Once the identity of the evaluator has been agreed, the evaluator is required to enter into an agreement and this agreement should set out

  • how the evaluation will be conducted;
  • what is expected of the evaluator and;
  • how his evaluation should be delivered;
  • As it will also serve as the parties' instructions to the evaluator, it should set out clearly
  • what is expected of the evaluator;
  • whether the evaluator is expected to give a reasoned or "bare bones" opinion;
  • whether the scope of the evaluation must be limited to information provided by the parties, or whether the evaluator may consider other matters, or request additional information from the parties, orally or in writing;
  • whether the evaluator may obtain independent advice, and if so whether he will provide a copy of the advice to the parties so that they may also have an opportunity to comment on it;
  • whether the parties are permitted to ask questions or seek clarification once the evaluation has been issued;
  • the extent to which the evaluator will have immunity from suit should evaluation fail.
  • IF the evaluation statement is confidential, privileged and/or given on a without prejudice basis or privilege and confidentiality is waived and
  • how the evaluator's fees and parties' costs are to be dealt with


As with the identity of the evaluator, the parties have discretion in determining the procedure for the process. How much of the procedure the parties wish to set will depend on the facts of the dispute, but in general, parties may agree either the evaluator is to determine the procedure or that the parties are to determine some or all of the procedure themselves.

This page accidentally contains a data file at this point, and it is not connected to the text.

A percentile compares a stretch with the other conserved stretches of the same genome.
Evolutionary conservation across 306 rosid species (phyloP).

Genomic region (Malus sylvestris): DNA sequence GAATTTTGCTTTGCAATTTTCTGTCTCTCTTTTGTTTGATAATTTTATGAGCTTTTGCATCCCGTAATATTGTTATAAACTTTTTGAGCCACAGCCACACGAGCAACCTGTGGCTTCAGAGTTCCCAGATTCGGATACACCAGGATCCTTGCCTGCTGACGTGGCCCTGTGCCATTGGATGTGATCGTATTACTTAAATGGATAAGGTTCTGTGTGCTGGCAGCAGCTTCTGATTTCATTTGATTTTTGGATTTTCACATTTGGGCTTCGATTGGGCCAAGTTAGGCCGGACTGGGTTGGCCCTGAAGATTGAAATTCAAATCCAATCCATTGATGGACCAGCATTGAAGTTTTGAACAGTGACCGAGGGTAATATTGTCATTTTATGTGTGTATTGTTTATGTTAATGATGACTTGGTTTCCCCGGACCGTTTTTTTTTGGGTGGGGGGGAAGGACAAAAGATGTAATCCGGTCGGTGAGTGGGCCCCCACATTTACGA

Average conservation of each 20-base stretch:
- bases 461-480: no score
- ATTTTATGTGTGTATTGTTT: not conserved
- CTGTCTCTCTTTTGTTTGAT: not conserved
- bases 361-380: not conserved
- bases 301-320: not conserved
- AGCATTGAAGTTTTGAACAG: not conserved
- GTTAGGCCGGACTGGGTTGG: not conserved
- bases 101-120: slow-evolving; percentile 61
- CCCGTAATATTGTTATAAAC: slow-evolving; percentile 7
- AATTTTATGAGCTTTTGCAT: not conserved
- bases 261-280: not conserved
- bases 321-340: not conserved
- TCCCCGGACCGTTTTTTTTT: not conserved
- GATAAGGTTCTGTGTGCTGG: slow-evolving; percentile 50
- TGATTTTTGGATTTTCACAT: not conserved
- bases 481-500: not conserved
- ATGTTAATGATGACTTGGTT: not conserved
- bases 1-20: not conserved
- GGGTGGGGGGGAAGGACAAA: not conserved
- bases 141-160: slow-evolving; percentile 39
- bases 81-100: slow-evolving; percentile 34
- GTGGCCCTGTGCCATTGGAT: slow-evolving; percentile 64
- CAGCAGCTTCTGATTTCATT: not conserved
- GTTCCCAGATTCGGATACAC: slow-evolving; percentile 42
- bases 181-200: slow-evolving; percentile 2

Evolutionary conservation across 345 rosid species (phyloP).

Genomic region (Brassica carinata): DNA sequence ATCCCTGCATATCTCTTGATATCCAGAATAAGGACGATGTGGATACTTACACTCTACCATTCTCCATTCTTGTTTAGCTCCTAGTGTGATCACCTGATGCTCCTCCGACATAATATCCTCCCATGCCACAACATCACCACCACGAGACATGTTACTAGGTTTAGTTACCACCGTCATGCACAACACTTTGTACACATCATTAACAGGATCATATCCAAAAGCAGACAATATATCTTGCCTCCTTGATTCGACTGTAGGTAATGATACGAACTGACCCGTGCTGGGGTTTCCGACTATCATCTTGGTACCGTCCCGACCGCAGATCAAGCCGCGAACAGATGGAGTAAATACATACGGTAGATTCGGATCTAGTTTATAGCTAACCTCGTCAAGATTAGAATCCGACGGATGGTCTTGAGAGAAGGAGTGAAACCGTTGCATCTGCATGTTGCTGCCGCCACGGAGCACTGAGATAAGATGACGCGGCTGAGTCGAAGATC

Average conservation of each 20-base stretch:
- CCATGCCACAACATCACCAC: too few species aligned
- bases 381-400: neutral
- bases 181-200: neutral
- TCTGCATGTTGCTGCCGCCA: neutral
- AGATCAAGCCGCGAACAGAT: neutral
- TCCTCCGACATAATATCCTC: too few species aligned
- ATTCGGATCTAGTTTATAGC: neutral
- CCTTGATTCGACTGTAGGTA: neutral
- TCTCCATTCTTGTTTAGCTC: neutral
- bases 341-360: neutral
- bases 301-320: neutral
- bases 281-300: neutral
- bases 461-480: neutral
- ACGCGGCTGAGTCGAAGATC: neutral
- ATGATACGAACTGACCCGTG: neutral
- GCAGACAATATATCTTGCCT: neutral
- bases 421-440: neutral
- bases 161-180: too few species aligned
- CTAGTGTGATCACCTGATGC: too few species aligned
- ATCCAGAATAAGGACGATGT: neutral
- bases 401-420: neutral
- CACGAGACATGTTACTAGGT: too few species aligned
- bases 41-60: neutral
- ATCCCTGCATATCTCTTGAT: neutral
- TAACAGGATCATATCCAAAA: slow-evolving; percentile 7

If the parties want to set some or all of the procedure themselves, they should agree this at an early stage of discussions, as the agreed procedure should be recited in full in the agreement. Where the parties have agreed some or all of the procedure, they should ensure that the proposed evaluator is willing to conduct the process under their agreed terms.

What procedural matters need to be considered?

The parties may specify any element of the procedure, but as a minimum should consider the following: -

  • The provision of a case summary prepared jointly or by one party
  • how many submissions each party may make
  • an opportunity for a discussion
  • whether evaluations are by way of a hearing, or written submissions and documentary evidence.
  • whether the parties will have an opportunity to present their evidence and make submissions, and any oral examination of witnesses
  • what documents the parties are expected to provide a core bundle may be preferable
  • limit the number or length of supporting document
  • whether the parties are to be represented or assisted at any hearing
  • the maximum duration of any hearing.

When discussing procedural matters, the parties should aim to resolve disputes in a timely and cost-effective manner.


These fees are generally shared and vary but typically are charged at hourly rates of between £325 and £800 per hour.

Subject to agreement, the evaluation does not take the form of a binding judgment, even where the process has taken place in a court with a judge serving as evaluator for the parties. Rather, the evaluation amounts to the preliminary opinion of the evaluator on the issue, or issues, in dispute and the likely outcome were the dispute to proceed to trial.

Parties may often also make a Part 36 or "Calderbank" offer or vary any that have already been made at this time.

1.Seals and another -v- Williams [2015] EWHC 1829 (Ch).

2.It is arguable - as is the case with other forms of ADR, such as mediation (see Dunnett -v- Railtrack Plc [2002] EWCA Civ 303) - that an unreasonable refusal to undertake ENE may lead to adverse costs sanction or an ADR order from the Court. Accordingly, a suggestion of ENE by the opposing party should not be dismissed out of hand but should be given careful consideration.

3.Paragraph (18.11-12)18.8 Chancery Guide.